Mortgage rates were generally unchanged today, thus leaving the average lender at all-time lows for conventional 30yr fixed scenarios.  It continues to be the case that loan scenarios with additional risk factors have NOT seen nearly as much improvement as those in the top tier.  In general, however, things are starting to improve.

When coronavirus rocked the financial markets in March, mortgage rates were particularly hard hit.  This had a lot to do with the anticipated inability of millions of homeowners to make their mortgage payments.  While the government and the mortgage industry rushed to put programs in place to help those homeowners, there were/are unavoidable consequences for mortgages in the eyes of investors.  Simply put, each additional risk factor that makes forbearance (a temporary non-payment agreement) more likely from a statistical standpoint also made the available rates incrementally higher.  

That pain will continue to heal slowly.  For now it means that many borrowers may not be seeing rates any lower than they did in mid 2019, mid 2016, or late 2012.  In fact, many more will be surprised to learn rates are actually higher today, despite the average 30yr fixed being at all time lows for borrowers with no additional risk factors.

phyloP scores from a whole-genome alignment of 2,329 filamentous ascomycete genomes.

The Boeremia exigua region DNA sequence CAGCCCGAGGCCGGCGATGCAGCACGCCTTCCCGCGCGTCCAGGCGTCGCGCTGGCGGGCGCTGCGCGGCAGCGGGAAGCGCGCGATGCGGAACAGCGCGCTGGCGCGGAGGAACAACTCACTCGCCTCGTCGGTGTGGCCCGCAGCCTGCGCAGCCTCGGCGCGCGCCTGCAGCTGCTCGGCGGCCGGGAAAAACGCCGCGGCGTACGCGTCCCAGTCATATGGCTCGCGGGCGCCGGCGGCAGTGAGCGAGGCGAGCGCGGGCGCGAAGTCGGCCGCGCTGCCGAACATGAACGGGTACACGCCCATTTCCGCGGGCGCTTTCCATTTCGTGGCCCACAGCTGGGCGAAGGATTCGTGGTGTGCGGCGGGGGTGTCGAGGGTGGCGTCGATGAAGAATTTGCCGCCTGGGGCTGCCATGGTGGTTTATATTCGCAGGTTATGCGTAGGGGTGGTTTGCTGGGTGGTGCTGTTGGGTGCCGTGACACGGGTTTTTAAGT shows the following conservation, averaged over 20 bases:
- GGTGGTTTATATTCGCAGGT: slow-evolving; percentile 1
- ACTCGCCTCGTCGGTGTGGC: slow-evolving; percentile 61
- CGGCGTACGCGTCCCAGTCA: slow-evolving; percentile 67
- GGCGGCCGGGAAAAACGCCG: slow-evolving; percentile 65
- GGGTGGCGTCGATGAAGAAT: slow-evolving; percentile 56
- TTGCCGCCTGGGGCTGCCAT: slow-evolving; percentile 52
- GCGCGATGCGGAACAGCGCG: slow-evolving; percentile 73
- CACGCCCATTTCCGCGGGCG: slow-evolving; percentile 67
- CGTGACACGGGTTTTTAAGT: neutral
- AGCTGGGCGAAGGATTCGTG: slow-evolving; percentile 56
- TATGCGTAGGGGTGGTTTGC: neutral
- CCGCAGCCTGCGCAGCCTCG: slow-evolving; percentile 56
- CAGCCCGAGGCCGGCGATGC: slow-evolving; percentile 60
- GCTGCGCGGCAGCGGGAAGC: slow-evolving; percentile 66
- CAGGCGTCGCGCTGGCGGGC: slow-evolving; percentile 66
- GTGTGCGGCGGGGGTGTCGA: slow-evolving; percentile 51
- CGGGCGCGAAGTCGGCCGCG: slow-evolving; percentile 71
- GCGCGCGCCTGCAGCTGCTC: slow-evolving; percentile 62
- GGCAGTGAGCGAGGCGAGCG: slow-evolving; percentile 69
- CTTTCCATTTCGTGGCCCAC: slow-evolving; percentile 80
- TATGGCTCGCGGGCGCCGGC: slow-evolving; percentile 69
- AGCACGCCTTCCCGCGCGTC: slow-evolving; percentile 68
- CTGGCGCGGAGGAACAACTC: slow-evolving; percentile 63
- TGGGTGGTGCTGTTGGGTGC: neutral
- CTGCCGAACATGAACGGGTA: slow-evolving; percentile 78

Rates (and markets in general) continue paying most of their attention to coronavirus headlines.  Investors want to know if the economy can heal without unacceptably high impacts on public health.  The measurements of economic health come in the form of various economic reports.  Tomorrow brings the most important economic report of any given month in the form of the Employment Situation (the big jobs report that conveys new job creation and the unemployment rate).  If it suggests more people are getting back to work than expected, the normal implication would be for upward pressure on interest rates.  That said, any troubling developments in terms of covid case counts could easily offset a strong jobs number.